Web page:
When it comes to new vehicles, enthusiasts clamor for two things: Cheap sports cars, and honest off-roaders. The former is covered, more so now than in quite a while. The Miata stands strong. The Subaru/Scion/Toyota BRZ/FRS/GT86 trio has become common. And a new Z-car is on the horizon. But when it comes to legitimate four-by-fours, the options are slim. And even more so when you factor in the “inexpensive” request.
Consider this: Even in the age of the average vehicle selling around $36k, the Wrangler is pricey. And gets very pricey, fast. You can get into one for around $30k, but you can also option one to well over $60k. $35k gets you in the door at Toyota, but the 4Runner you want is in the $40-50k range. Nissan stopped selling the Xterra years ago, though still offers the Armada in the middle price bracket. And a Land Cruiser? All of $85-90k. A G-Wagen is deep into the $100k-figures. And yes, yes, the Bronco is on its way. But, shockingly, that about covers it for BOF 4x4s on sale in the USA today.
Sure, there’s a collection of others that claim hardcore off-roadability. The slew of Range Rovers come to mind. So does the Bronco Sport. And the Grand Cherokee. And all of the other Trailhawk-named Jeeps with their easily identifiable red tow hooks.
Though modern crossovers can be quite capable off-pavement, they’re not quite at the same level of capability as are their true, body-on-frame (or at least even transfer-case-bearing) brethren. Yes, a Grand Cherokee will go places most would never imagine. But a Wrangler will still go further. If not for the way it’s constructed, then for what its design allows to be added afterward.
It also bears mentioning that many of the most capable vehicles today are able to claim such thanks largely to computers. Land Rover, for example, is the king of this. The new Defender is a marvel of modern technology. And will, unquestionably, be more difficult to repair than an older Defender. Not to mention, harder to work on due to the electronics involved. Needless to say, the simple four-by-four is a thing of the past. The 4Runner and Wrangler are as close as it gets.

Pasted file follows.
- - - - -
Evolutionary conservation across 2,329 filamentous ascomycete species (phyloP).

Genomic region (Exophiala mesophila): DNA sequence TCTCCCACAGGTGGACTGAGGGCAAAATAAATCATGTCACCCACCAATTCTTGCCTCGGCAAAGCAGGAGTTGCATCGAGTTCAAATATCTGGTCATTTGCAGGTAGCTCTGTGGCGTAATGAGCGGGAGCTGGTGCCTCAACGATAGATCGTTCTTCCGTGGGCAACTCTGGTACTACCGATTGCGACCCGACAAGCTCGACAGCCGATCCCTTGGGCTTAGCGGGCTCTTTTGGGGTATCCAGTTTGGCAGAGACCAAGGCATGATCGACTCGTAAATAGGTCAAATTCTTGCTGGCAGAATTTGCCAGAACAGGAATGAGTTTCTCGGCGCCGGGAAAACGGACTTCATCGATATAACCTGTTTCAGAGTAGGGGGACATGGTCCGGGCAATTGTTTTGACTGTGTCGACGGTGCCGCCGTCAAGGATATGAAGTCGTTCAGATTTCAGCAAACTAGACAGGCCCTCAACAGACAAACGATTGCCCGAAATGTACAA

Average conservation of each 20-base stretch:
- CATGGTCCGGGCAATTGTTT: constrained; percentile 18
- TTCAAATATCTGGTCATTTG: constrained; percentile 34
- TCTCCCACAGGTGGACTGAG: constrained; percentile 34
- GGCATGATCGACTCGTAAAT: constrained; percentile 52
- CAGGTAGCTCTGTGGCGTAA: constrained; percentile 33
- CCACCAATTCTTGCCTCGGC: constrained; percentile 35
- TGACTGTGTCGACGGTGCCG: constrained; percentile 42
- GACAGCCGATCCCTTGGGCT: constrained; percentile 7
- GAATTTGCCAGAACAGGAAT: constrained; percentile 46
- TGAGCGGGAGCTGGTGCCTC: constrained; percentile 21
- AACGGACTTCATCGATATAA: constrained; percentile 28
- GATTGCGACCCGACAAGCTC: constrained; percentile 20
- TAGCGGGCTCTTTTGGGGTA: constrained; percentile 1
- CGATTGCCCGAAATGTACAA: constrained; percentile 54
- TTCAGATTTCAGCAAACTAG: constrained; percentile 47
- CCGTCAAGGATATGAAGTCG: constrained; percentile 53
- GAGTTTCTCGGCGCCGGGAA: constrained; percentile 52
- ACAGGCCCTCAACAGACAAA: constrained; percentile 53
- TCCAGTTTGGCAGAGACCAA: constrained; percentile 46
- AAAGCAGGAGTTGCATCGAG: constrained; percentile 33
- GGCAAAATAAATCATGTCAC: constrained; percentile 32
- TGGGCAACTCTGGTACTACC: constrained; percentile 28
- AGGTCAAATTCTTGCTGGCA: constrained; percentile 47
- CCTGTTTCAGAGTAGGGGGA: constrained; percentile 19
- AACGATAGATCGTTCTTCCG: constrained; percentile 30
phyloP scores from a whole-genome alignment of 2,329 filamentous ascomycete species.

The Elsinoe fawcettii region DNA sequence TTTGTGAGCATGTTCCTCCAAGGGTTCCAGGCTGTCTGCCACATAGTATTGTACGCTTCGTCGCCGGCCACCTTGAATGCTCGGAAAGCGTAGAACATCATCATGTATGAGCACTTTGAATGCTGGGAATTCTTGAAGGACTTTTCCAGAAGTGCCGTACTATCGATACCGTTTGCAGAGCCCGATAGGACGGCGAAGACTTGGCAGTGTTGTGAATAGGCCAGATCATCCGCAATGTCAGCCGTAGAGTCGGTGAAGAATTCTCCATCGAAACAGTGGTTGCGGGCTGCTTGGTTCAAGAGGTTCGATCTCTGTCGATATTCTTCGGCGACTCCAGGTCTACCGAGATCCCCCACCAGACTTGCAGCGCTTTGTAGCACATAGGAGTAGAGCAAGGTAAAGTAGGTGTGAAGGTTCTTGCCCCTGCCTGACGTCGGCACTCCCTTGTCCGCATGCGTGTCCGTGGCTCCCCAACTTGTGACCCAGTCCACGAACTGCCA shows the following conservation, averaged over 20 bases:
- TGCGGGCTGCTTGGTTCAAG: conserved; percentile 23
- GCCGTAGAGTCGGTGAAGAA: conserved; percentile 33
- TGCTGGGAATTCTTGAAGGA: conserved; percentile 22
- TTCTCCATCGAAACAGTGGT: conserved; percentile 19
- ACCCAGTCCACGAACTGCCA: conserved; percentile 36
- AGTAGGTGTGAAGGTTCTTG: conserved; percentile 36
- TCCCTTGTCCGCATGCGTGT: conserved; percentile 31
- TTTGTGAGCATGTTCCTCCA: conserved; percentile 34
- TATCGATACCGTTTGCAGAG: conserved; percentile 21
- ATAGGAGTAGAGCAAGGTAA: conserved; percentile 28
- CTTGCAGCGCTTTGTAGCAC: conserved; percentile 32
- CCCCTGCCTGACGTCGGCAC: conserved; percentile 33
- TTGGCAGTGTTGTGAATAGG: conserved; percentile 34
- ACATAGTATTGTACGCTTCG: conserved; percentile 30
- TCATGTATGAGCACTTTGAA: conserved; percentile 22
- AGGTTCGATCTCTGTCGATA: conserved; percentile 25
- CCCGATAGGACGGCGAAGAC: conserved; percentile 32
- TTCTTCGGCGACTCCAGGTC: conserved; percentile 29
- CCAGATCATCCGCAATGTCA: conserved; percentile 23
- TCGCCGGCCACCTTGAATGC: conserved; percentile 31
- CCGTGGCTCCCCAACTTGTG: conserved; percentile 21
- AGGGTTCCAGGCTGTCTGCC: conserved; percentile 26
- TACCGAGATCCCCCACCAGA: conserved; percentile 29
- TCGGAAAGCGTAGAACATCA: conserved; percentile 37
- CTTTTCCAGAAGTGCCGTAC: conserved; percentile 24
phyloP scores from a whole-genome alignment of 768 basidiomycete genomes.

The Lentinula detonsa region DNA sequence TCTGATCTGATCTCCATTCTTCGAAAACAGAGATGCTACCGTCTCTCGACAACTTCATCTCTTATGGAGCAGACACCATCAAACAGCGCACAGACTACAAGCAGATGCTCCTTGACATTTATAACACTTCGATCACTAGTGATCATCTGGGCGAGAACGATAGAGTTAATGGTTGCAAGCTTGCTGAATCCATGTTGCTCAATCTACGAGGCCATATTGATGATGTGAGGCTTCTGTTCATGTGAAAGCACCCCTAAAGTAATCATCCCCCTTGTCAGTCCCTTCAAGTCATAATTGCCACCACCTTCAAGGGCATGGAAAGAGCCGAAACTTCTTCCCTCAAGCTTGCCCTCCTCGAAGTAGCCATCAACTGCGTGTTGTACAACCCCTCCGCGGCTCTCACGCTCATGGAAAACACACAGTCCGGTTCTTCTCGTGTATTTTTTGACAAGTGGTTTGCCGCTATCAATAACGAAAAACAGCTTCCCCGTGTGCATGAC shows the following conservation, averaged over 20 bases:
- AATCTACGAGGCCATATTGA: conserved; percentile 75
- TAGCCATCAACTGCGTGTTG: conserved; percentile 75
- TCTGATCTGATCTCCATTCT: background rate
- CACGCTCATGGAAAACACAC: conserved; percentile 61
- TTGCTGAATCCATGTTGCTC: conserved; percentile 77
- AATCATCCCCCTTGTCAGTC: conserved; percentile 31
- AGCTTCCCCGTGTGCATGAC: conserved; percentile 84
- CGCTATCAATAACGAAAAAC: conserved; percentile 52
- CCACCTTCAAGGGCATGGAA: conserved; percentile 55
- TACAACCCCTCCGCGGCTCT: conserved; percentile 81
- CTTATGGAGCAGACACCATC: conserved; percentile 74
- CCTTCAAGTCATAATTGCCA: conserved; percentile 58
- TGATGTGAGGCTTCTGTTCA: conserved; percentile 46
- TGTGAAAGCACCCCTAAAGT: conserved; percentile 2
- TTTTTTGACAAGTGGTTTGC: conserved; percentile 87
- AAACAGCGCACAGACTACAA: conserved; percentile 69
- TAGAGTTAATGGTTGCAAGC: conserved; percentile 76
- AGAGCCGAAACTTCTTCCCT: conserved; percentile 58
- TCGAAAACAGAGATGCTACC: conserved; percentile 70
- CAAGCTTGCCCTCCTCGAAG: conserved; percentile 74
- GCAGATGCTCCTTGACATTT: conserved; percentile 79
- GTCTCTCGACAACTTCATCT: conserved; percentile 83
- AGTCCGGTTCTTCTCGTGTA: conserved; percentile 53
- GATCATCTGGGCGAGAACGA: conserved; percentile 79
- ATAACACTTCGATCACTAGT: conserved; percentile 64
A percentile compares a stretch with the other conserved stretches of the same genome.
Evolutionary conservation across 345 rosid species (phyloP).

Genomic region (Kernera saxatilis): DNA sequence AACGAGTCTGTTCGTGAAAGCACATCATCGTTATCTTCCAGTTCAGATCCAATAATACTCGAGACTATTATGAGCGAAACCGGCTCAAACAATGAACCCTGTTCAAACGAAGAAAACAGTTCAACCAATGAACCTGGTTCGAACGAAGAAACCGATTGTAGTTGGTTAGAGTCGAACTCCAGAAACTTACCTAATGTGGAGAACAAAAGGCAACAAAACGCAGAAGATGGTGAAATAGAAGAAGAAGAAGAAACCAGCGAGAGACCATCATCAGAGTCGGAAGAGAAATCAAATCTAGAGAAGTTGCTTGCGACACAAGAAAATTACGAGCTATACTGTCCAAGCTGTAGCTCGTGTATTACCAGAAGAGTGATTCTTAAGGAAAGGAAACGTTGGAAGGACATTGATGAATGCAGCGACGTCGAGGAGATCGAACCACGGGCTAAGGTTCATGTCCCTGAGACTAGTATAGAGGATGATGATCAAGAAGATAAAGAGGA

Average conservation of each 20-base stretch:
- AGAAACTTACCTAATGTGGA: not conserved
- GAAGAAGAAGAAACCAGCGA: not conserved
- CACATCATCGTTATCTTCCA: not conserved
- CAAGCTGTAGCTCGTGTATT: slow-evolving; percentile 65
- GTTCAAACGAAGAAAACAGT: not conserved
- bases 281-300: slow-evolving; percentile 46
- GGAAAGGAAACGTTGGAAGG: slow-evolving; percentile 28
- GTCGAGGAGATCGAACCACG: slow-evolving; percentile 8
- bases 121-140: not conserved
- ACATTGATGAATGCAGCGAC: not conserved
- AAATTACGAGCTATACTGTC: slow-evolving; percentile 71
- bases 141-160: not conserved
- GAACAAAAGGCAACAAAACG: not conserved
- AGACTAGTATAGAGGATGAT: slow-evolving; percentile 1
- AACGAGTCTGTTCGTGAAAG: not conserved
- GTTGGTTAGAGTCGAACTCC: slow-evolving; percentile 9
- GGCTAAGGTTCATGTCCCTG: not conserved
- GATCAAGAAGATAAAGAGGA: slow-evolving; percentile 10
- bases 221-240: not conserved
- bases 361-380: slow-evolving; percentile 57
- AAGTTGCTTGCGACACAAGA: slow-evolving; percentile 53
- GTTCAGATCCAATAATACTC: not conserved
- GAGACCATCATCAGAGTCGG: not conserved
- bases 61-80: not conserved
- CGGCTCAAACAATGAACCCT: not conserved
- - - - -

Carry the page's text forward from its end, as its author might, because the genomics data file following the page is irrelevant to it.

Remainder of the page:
All of this leaves an opening for a new vehicle to enter the market. Currently, on sale as the UAZ Patriot, this is the introduction of a new-for-the-USA four-wheel-drive SUV that could capitalize on a segment that has, as of late, begun to disappear. It’s a return to form for what we used to know of the rough-and-tough four-by-fours. Built on a body-on-frame construction, it has the bones of a real 4WD vehicle. A two-speed transfer case is standard, and a locking rear differential is an option. As is a manual transmission. It (or 6-speed auto) will be mated to a 150-hp, torque-figure-unavailable four-cylinder gas engine.
On the tech front, UAZ/Bremos has come out swinging. A 7″ touchscreen, backup camera, LED DRLs, front and rear heated leather seats, and a heated steering wheel all come standard. So does an air-conditioned glovebox, WiFi hotspot, Bluetooth, and so on. Off-Road mode, Hill Hold Control, and more are there from the get-go.
The company is serious about its SUV’s off-road chops. The specs might not be as strong as some other offerings, but they’re stout. The Taos/Patriot has 8.26″ of ground clearance, 19.68″ of water fording ability, a 35-degree approach angle, and a 30-degree departure angle. All of which can be improved with the optional accessories, of which there are aplenty: Snorkel, bumpers, winches, and even lift kits will be available from the selling dealerships.
I don’t doubt for a second that there will be skepticism about a Russian-backed vehicle and its merits when it comes to data broaching. We discussed this on the Off the Road Again Podcast and there is definitely a bit of a question regarding this. The other major question is the powertrain. It’s not big power and it’s not extremely futuristic. It just kind of is. But for the off-road community, it’ll suffice. The same goes for its intended purpose.
If nothing else, it reminds me of the selection of 4x4s from the 1990s and 2000s. Isuzu Trooper, Nissan Xterra, Mitsubishi Montero, and so on. Simple, honest, rugged, and, relatively, cheap. It might not, and likely never will be, a huge sales hit, but supposedly it’s going to be on sale here. And for that, we should be excited. Now we all just have to put our money where our mouths are and actually buy the damn thing.